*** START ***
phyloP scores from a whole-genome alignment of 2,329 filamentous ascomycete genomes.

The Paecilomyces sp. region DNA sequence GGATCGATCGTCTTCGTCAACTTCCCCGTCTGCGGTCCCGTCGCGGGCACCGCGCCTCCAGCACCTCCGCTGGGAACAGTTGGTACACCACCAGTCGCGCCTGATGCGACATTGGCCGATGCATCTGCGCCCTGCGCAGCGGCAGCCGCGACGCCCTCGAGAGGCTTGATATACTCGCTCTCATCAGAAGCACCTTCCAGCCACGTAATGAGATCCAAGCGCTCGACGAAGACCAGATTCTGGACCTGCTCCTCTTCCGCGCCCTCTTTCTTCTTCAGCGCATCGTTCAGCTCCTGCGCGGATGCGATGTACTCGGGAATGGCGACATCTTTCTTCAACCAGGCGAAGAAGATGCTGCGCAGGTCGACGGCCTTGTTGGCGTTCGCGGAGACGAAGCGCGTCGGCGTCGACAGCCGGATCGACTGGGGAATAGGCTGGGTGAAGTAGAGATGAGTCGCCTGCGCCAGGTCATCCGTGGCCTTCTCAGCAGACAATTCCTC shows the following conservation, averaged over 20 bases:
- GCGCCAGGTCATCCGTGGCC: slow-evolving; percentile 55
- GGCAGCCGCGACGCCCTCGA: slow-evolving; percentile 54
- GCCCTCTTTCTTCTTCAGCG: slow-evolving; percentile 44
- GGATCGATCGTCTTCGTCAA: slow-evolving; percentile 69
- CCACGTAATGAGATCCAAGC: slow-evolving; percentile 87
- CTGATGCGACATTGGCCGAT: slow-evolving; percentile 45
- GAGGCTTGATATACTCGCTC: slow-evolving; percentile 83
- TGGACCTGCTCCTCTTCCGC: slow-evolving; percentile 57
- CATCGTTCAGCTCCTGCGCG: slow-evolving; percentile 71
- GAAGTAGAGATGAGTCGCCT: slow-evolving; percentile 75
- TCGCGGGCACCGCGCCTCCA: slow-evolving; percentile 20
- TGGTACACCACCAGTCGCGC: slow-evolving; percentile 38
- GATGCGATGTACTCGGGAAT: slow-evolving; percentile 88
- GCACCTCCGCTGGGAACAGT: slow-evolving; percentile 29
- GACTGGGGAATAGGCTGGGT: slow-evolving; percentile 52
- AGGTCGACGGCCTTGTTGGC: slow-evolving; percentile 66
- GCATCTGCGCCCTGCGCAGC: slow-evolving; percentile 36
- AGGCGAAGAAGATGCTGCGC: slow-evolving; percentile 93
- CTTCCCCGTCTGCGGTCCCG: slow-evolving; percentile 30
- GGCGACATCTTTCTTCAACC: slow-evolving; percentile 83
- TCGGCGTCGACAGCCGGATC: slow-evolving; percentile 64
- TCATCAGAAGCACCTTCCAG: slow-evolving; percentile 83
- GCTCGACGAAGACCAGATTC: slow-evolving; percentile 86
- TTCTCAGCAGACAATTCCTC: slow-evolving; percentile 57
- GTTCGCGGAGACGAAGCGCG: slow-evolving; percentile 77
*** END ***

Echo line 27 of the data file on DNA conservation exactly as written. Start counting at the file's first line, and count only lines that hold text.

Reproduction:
- GTTCGCGGAGACGAAGCGCG: slow-evolving; percentile 77